Vietnam offers a remarkable blend of natural highlights and cultural diversity - from jagged mountain passes down to verdant paddy fields painted every shade of green on the palette - while Vietnam's long history and multicultural population with over 50 ethnic minority groups, will pique your curiosity at every turn. It's a country full of surprises and one of Southeast Asia's most underrated destinations and a true highlight of the region. Here is our list of the best places to visit in Vietnam.
Ba Be Lake National Park
Covering more than 23,000 hectares, the Ba Be National Park is a large tract of land that surrounds the largest natural lake in Vietnam. Encircled by steep limestone mountains up to 1554 m high the Ba Be Lake is 8 km long and 400 m wide, with a maximum depth of 35 m. Nearly 50 kinds of freshwater fish reside there.
A beautiful region, this area of limestone and lowland evergreen rainforest hosts more than 700 flora and fauna species. There are 3000 people living in villages on parkland belonging to the Tay, Dzao, and Hmong people.
Bach Ma National Park
Located in Central Vietnam, Bach Ma National Park covers an area of 22,031 ha and was created in 1991 to protect the centre of the last corridor of forest stretching from the South China Sea to the border with Laos. With steep mountains and dense forest, this area is home to a wide variety of animals and plants.
At the base of the mountains, there is a tropical monsoon forest, above 900 m the forest is subtropical. There are species from both the northern and southern areas of the country and Bach Ma is recognised as one of the bio-diversity centres of Indochina. The highest point in the park, Bach Ma mountain, is 1,450 m above sea level and only 18 km away from the coast.
The small town of Cao Bang, the capital of the province of the same name, is situated high above sea level. The countryside in this area is regarded as being the most beautiful in the northeast and Cao Bang makes an ideal place from which to base your exploration.
Ban Gioc waterfall on the Chinese border is a beautiful spot that sees very few visitors. It is the largest waterfall in the country if not the highest. Not far is Pac Bo Cave (Water Wheel Cave), this cave has special significance for Vietnamese nationalists and revolutionaries as it was here that Ho Chi Minh re-entered the country in 1941.
Cat Tien National Park
Cát Tiên National Park (Vietnamese: Vườn quốc gia Cát Tiên) is an important national park located in the south of Vietnam, approximately 150 km north of Ho Chi Minh City. It has an area of about 720 km² and protects one of the largest areas of lowland tropical rainforests left in Vietnam.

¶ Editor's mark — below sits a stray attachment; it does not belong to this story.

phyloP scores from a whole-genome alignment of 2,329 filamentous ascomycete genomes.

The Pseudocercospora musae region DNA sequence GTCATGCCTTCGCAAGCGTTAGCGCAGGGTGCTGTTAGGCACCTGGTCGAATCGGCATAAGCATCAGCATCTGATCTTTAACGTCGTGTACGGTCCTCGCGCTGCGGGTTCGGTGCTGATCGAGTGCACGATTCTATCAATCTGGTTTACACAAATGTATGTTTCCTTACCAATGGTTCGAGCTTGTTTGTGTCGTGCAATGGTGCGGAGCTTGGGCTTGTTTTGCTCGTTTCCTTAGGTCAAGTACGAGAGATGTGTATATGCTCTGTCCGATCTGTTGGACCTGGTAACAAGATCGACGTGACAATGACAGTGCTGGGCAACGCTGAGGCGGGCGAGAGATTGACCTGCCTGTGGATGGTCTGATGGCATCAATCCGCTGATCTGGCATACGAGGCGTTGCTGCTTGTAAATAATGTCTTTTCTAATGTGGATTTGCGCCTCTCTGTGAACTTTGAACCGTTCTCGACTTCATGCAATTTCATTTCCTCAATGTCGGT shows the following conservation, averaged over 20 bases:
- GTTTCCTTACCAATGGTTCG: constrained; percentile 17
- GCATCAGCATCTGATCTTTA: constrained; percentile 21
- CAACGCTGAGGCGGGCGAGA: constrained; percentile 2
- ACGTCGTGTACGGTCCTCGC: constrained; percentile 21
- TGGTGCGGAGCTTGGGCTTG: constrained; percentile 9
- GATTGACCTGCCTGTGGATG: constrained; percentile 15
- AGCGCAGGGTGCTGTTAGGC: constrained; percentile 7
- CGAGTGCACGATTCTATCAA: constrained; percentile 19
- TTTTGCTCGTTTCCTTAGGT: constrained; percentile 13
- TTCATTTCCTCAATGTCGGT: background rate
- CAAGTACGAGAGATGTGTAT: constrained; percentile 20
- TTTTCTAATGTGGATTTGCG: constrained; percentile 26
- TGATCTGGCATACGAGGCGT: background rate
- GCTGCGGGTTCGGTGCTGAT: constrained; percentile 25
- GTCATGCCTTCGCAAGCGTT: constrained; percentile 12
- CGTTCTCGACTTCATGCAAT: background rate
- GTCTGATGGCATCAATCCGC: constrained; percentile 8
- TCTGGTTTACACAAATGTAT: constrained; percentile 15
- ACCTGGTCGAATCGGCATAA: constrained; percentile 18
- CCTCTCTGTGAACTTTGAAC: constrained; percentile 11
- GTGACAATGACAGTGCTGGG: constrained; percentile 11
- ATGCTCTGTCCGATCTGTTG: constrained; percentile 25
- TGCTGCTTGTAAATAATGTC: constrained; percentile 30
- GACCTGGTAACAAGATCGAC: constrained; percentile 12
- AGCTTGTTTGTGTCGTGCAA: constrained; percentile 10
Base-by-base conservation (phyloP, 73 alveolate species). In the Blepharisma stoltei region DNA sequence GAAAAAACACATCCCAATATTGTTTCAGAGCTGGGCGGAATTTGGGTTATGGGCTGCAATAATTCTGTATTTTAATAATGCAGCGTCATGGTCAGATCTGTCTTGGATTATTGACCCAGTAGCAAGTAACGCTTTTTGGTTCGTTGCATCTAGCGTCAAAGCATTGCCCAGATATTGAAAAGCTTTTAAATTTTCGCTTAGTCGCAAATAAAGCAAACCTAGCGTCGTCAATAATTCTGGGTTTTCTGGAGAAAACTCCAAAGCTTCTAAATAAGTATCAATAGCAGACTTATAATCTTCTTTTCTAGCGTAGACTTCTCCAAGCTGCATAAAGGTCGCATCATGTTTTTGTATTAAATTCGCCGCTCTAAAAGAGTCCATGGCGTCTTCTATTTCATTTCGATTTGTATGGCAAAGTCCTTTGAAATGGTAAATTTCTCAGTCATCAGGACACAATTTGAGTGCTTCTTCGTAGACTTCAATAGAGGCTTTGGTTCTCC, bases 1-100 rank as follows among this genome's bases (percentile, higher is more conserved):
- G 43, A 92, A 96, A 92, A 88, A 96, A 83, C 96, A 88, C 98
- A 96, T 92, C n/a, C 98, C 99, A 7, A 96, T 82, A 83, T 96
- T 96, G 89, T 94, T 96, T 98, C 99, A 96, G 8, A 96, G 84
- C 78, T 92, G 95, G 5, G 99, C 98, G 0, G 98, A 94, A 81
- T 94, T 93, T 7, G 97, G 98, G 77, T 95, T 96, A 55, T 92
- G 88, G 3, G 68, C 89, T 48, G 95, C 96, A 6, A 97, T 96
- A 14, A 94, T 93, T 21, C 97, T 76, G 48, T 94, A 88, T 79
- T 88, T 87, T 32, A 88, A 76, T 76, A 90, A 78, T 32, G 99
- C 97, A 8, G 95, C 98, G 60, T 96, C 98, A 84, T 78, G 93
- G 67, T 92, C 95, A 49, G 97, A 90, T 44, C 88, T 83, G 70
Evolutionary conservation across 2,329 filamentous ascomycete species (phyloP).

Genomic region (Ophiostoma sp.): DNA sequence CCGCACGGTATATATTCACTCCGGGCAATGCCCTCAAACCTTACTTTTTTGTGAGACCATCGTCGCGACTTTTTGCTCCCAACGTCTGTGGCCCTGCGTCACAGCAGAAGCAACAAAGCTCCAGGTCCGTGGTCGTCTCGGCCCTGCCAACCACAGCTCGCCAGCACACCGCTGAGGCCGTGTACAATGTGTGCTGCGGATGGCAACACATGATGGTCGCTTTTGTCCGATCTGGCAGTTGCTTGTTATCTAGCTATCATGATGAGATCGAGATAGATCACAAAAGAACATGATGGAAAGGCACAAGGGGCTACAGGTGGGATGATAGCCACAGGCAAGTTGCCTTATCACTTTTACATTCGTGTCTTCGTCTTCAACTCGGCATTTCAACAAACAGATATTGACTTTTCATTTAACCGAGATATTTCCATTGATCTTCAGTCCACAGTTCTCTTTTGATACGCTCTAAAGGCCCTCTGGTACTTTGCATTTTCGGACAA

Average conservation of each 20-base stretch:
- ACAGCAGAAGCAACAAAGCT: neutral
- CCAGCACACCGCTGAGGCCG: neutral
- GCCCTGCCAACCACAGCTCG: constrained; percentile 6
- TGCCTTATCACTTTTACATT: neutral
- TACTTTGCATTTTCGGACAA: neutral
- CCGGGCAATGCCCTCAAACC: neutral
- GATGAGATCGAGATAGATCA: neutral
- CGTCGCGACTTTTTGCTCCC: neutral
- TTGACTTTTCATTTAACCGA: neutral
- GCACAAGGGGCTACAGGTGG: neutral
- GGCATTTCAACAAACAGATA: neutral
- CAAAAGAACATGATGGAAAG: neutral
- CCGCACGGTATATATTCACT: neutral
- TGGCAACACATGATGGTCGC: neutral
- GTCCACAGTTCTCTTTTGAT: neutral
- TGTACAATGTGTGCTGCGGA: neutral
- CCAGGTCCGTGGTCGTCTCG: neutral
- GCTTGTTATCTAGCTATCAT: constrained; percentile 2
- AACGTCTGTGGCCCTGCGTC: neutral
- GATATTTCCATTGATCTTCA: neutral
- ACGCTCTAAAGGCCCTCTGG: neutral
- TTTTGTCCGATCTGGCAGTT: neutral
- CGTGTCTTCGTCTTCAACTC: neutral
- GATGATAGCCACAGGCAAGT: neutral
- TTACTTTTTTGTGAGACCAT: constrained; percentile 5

Situated on the banks of the Hau Giang River, Chau Doc is a culturally diverse town, with significant Chinese, Cham and Kmer communities. The town sees plenty of travellers travelling on the river route between Cambodia and Vietnam.
Whether you are travelling to Cambodia or not, Chau Doc is an amazing place to explore, with its temples, churches and close by pilgrim sites. The town is near the picturesque Sam Mountain and Tra Su Bird Sanctuary which are just some of the highlights to explore when visiting Chau Doc.
Set in Vietnam's picturesque Central Highlands, this quiet town boasts cool mountain air, some of the best-preserved French colonial architecture in Indochina, and stunning natural beauty. Year-round, temperatures hover around 20 degrees Celsius making this a favourite destination for outdoor enthusiasts. Established as a hill station at the beginning of the century, Dalat is reminiscent of an alpine town popular for its landscape of pine forests, rolling hills, tranquil lakes and French chalets.
Vietnam's fourth-largest city is a busy seaport and booming commercial centre. During the American-Vietnamese war, it was the nerve centre of the US military machine. The city is located on the western bank of the Han River. This whole area was once part of the ancient Cham Kingdom and the city museum holds an internationally renowned collection of Cham artefacts and sculptures.
Danang Cathedral, built in 1923, serves a Catholic community of around 4,000 and there is a convent next door. Just outside the city is famous China Beach where US soldiers were sent for rest and relaxation during the Vietnam War. A short drive away are the Marble Mountains, five large rocky outcrops which have been used as places of Buddhist pilgrimage for centuries.